The US Justice Department attempted to counter potentially damaging testimony from former FBI director James Comey on Thursday by offering its own version of events that led to Attorney General Jeff Sessions’ recusal from the Tump-Russia investigation.
The department said in a statement that Sessions met with DOJ ethics officials “shortly after being sworn in” to discuss whether he should recuse himself from “existing or future investigations”related to the Trump campaign.
The Justice Department asserted that its discussions with Sessions were prompted byfederal rules stipulating that a DOJ attorney “should not participate in investigations” that pertain to individuals “with whom the attorney has a political or personal relationship.”
Sessions travelled extensively with the Trump campaign in 2016 and appeared at several events on behalf of the then-candidate.
In his testimony before the Senate Intelligence Committe on Thursday, Comey said of Sessions, “We also were aware of facts that I can’t discuss in an open setting, that would make his continued engagement in a Russia-related investigation problematic.” Comey said, without elaborating.
Sessions announced his recusal on March 2,after multiple news outlets reported he failed to disclose during his Senate confirmation hearings that he met with Russian ambassador to the US Sergey Kislyak during Trump’s 2016 presidential campaign. The matter drew sharp criticism amid growing federal and congressional investigations into Russia’s meddling in the US election.
Read the Justice Department’s entire statement below:
WASHINGTON — “In response to testimony given today by former FBI Director James Comey, Department of Justice Spokesman Ian Prior issued the following statement:
Shortly after being sworn in, Attorney General Sessions began consulting with career Department of Justice ethics officials to determine whether he should recuse himself from any existing or future investigations of any matters related in any way to the campaigns for President of the United States.
Those discussions were centered upon 28 CFR 45.2, which provides that a Department of Justice attorney should not participate in investigations that may involve entities or individuals with whom the attorney has a political or personal relationship. That regulation goes on to define “political relationship” as:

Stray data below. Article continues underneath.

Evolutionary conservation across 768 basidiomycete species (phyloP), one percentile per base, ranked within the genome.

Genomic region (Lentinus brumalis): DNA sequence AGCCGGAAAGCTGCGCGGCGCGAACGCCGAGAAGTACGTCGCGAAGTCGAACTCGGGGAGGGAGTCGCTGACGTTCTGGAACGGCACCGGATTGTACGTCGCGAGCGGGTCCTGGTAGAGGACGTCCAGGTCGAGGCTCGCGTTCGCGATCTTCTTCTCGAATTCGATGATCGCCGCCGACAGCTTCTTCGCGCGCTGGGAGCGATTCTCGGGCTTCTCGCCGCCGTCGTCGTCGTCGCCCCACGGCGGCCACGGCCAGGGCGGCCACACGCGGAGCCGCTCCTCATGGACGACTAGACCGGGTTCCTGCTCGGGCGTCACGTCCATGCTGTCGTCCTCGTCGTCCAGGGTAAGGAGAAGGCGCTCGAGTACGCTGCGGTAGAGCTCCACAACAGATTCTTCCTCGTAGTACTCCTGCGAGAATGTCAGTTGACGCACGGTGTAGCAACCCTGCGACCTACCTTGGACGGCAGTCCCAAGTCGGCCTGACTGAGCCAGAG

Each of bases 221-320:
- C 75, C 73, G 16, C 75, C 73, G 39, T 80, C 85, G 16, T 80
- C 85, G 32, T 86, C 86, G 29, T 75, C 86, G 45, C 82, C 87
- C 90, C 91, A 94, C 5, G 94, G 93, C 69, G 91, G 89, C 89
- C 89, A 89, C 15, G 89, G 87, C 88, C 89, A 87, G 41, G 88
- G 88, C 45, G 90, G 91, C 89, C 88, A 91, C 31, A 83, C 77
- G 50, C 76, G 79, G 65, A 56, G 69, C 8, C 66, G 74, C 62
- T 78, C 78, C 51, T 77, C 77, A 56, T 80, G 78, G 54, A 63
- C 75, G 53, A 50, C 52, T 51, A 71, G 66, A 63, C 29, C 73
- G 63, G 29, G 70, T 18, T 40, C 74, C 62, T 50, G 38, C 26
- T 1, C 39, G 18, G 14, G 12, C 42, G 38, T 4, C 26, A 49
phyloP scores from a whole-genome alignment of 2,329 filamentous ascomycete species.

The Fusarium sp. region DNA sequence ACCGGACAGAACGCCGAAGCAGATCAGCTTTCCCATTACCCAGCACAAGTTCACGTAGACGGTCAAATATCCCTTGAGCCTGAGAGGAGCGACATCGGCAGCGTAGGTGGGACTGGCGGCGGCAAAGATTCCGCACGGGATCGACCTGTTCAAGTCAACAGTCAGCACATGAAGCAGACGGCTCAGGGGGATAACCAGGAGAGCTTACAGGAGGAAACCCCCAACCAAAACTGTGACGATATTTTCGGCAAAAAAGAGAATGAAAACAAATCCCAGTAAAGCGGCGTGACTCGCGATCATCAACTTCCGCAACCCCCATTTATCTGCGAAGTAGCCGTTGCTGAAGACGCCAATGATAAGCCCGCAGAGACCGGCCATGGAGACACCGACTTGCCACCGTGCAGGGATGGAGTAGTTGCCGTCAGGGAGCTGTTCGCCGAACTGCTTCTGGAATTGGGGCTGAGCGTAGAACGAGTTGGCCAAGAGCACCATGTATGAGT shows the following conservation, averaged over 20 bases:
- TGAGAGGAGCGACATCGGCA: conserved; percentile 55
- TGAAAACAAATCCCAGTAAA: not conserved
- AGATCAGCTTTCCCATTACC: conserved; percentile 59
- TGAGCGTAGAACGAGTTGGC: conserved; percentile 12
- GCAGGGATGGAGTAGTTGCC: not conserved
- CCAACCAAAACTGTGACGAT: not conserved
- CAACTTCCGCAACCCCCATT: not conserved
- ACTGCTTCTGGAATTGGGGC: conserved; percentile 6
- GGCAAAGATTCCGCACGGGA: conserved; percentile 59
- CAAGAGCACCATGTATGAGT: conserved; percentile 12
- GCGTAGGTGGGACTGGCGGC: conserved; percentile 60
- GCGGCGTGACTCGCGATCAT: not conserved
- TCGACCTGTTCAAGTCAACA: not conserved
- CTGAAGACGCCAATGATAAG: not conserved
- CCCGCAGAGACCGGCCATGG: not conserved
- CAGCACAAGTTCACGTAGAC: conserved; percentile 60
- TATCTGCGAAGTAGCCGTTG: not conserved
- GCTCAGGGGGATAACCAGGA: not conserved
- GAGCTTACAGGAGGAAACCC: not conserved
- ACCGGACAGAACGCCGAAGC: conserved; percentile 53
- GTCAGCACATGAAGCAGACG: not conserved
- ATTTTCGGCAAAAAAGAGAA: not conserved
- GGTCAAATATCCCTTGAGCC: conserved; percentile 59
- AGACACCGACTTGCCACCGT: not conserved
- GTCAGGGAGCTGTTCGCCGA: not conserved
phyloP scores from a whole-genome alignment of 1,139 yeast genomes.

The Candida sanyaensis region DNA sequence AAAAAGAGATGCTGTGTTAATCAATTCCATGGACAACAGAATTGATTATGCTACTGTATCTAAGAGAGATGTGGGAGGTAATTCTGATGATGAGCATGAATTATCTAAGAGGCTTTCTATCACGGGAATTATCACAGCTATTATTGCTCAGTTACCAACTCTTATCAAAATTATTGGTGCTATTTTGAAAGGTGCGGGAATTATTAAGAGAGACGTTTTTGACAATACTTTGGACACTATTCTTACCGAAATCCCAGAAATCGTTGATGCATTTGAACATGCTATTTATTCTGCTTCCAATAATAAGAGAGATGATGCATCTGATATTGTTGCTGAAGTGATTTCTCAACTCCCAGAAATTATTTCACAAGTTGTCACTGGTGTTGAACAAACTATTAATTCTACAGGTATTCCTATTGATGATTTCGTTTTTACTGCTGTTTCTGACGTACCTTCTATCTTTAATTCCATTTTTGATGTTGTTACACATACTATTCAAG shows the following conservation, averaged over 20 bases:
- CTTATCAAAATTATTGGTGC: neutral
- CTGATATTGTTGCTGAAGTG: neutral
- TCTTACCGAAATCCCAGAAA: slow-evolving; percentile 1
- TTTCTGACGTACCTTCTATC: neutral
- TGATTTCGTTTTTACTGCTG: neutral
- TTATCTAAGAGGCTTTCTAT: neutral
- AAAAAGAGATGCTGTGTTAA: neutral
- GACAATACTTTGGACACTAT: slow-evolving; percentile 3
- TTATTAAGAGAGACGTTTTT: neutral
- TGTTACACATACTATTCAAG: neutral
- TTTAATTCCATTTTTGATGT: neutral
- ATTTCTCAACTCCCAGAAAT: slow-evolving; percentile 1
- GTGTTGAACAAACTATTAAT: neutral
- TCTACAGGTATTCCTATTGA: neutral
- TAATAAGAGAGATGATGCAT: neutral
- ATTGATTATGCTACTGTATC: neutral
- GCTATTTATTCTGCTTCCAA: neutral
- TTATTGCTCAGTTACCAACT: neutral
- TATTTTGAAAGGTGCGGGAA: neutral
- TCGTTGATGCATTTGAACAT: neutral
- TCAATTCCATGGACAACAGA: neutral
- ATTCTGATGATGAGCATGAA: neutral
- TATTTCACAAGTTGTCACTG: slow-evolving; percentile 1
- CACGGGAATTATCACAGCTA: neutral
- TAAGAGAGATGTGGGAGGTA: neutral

“[A] close identification with an elected official, a candidate (whether or not successful) for elective, public office, a political party, or a campaign organisation, arising from service as a principal adviser thereto or a principal official thereof ***”
Given Attorney General Sessions’ participation in President Trump’s campaign, it was for that reason, and that reason alone, the Attorney General made the decision on March 2, 2017 to recuse himself from any existing or future investigations of any matters related in any way to the campaigns for President of the United States.
In his testimony, Mr. Comey stated that he was “not *** aware of” “any kind of memorandum issued from the Attorney General or the Department of Justice to the FBI outlining the parameters of [the Attorney General’s] recusal.” However, on March 2, 2017, the Attorney General’s Chief of Staff sent the attached email specifically informing Mr. Comey and other relevant Department officials of the recusal and its parameters, and advising that each of them instruct their staff “not to brief the Attorney General *** about, or otherwise involve the Attorney General *** in, any such matters described.”
During his testimony, Mr. Comey confirmed that he did not inform the Attorney General of his concerns about the substance of any one-on-one conversation he had with the President. Mr. Comey said, following a morning threat briefing, that he wanted to ensure he and his FBI staff were following proper communications protocol with the White House. The Attorney General was not silent; he responded to this comment by saying that the FBI and Department of Justice needed to be careful about following appropriate policies regarding contacts with the White House.
Despite previous inaccurate media reports, Mr. Comey did not say that he ever asked anyone at the Department of Justice for more resources related to this investigation.
In conclusion, it is important to note that after his initial meeting with career ethics officials regarding recusal (and including the period prior to his formal recusal on March 2, 2017), the Attorney General has not been briefed on or participated in any investigation within the scope of his recusal.”
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